About one in four U.S. middle and high school students— nearly 6.5 million youths —report being exposed to secondhand aerosol from e-cigarettes at least once within the past 30 days, according to data from the Centers for Disease Control and Prevention (CDC). This includes about 4.4 million students who are not current e- cigarette users, and more than 1 million students who are not exposed to secondhand smoke from combustible tobacco products like cigarettes, cigars, and hookahs. The U.S. Surgeon General has concluded that e-cigarette aerosol can contain harmful and potentially harmful substances, including nicotine. E-cigarettes can also be used to aerosolize marijuana and other illicit drugs.
The data, the first to document the extent of secondhand aerosol exposure among the nation’s youth, comes from the 2015 National Youth Tobacco Survey (NYTS) and are published today in JAMA Pediatrics.
“We know that secondhand e-cigarette aerosol is not harmless,” said Brian King, Ph.D., M.P.H., deputy director for research translation in CDC’s Office on Smoking and Health and a co-author of the study. “It’s critical to protect our nation’s youth from this preventable health risk.”
Findings from the study
Overall, exposure to secondhand aerosol from e-cigarettes in an indoor or outdoor place was reported by 24.2 percent of students. By subgroups, exposure was:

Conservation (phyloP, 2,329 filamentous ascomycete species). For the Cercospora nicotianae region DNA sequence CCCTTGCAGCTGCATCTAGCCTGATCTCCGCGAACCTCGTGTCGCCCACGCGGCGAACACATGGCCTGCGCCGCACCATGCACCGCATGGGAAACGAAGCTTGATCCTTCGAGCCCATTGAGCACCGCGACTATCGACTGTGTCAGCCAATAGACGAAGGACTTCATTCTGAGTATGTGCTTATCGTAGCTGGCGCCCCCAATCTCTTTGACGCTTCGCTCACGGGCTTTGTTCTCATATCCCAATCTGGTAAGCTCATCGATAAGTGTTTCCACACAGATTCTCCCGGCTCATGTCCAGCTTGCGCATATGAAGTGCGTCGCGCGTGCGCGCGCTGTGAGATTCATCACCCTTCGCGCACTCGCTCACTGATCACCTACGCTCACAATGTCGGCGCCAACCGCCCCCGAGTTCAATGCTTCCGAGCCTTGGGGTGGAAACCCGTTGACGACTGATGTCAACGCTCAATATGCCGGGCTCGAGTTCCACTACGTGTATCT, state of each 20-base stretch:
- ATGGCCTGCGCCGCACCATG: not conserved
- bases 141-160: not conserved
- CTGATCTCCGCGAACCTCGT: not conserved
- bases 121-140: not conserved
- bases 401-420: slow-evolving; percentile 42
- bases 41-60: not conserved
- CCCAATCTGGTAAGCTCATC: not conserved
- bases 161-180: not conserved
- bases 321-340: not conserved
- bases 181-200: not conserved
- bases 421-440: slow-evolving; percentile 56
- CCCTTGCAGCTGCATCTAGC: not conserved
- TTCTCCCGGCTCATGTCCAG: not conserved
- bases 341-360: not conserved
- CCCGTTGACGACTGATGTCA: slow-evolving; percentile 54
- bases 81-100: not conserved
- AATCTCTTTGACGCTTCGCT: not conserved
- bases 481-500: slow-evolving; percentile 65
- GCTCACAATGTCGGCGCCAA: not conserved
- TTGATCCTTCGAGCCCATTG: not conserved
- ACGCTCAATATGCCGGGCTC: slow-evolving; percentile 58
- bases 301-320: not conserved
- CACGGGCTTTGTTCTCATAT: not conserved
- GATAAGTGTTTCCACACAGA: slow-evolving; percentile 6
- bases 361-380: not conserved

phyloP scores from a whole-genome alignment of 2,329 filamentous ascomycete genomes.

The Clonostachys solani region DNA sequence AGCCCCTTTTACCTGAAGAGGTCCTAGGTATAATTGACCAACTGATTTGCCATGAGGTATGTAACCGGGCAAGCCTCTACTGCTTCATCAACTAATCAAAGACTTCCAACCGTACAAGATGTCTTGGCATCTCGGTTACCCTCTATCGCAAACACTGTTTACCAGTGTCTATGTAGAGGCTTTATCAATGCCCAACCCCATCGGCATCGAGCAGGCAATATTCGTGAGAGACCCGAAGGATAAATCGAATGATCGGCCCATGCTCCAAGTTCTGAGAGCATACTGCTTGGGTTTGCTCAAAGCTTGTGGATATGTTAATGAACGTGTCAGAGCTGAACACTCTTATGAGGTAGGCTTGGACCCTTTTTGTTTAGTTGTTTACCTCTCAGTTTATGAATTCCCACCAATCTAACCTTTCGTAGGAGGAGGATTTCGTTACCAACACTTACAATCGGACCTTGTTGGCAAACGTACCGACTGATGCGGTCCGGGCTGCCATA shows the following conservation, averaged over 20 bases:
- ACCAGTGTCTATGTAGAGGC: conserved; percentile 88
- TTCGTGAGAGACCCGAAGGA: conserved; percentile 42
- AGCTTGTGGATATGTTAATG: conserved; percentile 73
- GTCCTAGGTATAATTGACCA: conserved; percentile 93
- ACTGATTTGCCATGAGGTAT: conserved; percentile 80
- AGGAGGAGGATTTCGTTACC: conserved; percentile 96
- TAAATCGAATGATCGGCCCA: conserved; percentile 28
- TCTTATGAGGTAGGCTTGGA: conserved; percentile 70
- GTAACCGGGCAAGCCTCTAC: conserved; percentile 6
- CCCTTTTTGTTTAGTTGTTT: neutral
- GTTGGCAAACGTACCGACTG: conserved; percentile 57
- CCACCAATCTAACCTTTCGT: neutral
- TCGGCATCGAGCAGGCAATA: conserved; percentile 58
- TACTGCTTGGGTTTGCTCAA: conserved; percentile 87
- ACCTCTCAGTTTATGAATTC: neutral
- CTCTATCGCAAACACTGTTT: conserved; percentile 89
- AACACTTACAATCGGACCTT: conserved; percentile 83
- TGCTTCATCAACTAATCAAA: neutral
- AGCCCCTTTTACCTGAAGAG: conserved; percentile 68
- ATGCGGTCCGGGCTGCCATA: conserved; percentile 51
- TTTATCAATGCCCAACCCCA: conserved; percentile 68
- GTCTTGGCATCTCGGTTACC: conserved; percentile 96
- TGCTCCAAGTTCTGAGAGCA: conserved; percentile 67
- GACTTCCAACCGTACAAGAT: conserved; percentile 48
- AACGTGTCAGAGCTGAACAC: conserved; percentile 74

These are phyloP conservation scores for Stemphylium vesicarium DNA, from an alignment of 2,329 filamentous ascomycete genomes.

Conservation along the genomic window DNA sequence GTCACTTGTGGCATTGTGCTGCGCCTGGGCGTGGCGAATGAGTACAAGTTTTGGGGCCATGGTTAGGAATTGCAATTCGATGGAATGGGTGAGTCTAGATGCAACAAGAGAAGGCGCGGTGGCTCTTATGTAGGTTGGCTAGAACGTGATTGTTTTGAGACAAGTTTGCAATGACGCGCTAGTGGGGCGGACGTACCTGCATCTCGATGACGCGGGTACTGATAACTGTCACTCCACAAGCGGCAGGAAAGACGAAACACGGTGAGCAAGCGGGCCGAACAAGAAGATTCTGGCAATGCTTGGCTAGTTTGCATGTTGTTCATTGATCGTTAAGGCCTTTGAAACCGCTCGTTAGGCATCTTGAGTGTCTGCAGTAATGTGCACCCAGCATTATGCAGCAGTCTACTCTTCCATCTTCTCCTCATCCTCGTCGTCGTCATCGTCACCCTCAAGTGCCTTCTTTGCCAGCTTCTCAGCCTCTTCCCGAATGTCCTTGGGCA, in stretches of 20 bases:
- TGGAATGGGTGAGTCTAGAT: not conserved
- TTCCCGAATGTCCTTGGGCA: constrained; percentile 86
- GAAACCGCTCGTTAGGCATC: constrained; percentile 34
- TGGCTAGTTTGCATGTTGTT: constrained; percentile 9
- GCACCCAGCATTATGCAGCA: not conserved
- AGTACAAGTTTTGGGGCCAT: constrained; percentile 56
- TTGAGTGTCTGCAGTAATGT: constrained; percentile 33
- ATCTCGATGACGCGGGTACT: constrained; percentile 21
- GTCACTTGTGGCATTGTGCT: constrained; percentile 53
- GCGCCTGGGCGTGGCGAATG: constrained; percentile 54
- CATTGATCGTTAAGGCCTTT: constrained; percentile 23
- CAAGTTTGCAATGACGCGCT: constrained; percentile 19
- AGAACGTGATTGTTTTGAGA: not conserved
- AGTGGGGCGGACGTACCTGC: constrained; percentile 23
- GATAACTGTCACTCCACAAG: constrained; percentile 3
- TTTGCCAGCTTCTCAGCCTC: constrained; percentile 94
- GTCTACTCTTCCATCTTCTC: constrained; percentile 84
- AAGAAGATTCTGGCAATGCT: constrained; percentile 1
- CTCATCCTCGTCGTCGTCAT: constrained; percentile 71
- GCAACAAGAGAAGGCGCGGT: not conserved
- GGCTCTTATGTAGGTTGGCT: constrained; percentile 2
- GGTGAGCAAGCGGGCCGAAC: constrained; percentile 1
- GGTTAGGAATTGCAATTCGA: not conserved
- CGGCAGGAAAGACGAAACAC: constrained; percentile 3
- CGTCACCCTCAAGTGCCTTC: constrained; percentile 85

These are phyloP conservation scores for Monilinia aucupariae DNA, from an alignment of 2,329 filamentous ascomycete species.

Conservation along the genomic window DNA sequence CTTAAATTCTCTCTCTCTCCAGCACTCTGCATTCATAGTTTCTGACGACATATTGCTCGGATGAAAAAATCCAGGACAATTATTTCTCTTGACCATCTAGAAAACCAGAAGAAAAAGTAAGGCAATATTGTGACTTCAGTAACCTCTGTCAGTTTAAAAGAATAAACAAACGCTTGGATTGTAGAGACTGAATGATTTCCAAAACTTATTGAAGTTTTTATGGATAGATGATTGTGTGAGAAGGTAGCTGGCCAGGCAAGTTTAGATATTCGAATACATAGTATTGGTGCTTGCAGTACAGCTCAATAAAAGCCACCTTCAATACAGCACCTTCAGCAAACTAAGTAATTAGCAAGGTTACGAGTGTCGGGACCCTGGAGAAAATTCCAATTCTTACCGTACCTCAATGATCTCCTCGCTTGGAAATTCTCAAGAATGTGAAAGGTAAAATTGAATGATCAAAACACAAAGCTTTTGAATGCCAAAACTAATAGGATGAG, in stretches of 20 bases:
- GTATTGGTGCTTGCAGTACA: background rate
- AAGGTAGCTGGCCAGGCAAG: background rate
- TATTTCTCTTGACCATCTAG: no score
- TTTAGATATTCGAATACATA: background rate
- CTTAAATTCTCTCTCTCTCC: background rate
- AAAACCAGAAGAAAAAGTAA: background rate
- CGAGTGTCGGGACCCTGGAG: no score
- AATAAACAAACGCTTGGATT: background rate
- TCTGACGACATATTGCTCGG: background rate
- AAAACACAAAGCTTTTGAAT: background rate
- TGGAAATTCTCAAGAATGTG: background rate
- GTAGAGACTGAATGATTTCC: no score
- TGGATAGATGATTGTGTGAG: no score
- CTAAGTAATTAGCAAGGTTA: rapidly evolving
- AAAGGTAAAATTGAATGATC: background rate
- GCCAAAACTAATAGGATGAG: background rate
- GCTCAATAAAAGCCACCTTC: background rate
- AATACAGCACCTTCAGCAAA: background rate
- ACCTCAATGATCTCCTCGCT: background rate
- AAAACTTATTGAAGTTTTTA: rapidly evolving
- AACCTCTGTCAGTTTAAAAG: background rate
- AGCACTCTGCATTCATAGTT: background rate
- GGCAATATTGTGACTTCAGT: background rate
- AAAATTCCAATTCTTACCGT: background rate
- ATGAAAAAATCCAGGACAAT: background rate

21.9 percent among males; 26.7 percent among females
27.0 percent among non-Hispanic whites, 24.5 percent among Hispanics, 21.7 percent among other non- Hispanic races, and 15.3 percent among non-Hispanic blacks
40.0 percent among students exposed to secondhand smoke from combustible tobacco products; 8.5 percent among students not exposed to secondhand smoke from combustible tobacco products
66.8 percent among current, 28.9 percent among former, and 16.4 percent among never e-cigarette users
51.5 percent among current, 32.3 percent among former, and 16.8 percent among never users of other tobacco products
Secondhand e-cigarette aerosol exposure is preventable
To protect the public, both youth and adults, from both secondhand smoke and secondhand aerosol, states and communities can consider modernizing smoke-free air policies to include e-cigarettes. As of January 2017, eight states (California, Delaware, Hawaii, Maine, New Jersey, North Dakota, Oregon, and Vermont) and more than 500 communities have adopted comprehensive smoke-free laws that prohibit both tobacco smoking and e-cigarette use in indoor areas of workplaces, restaurants, and bars.
“To protect youth from both secondhand smoke and secondhand aerosol, smoke-free policies can be modernized to include e-cigarettes.” said Teresa Wang, Ph.D., Epidemic Intelligence Service Officer and lead author of the study. “These policies can maintain current standards for clean indoor air, reduce the potential for renormalizing tobacco product use, and prevent involuntary exposure to nicotine and other emissions from e-cigarettes.”
Additional resources for educating parents, youths, and caregivers about secondhand e-cigarette aerosol can be found at https://e-cigarettes.surgeongeneral.gov. To learn more about quitting and preventing children from using tobacco, visit www.BeTobaccoFree.gov.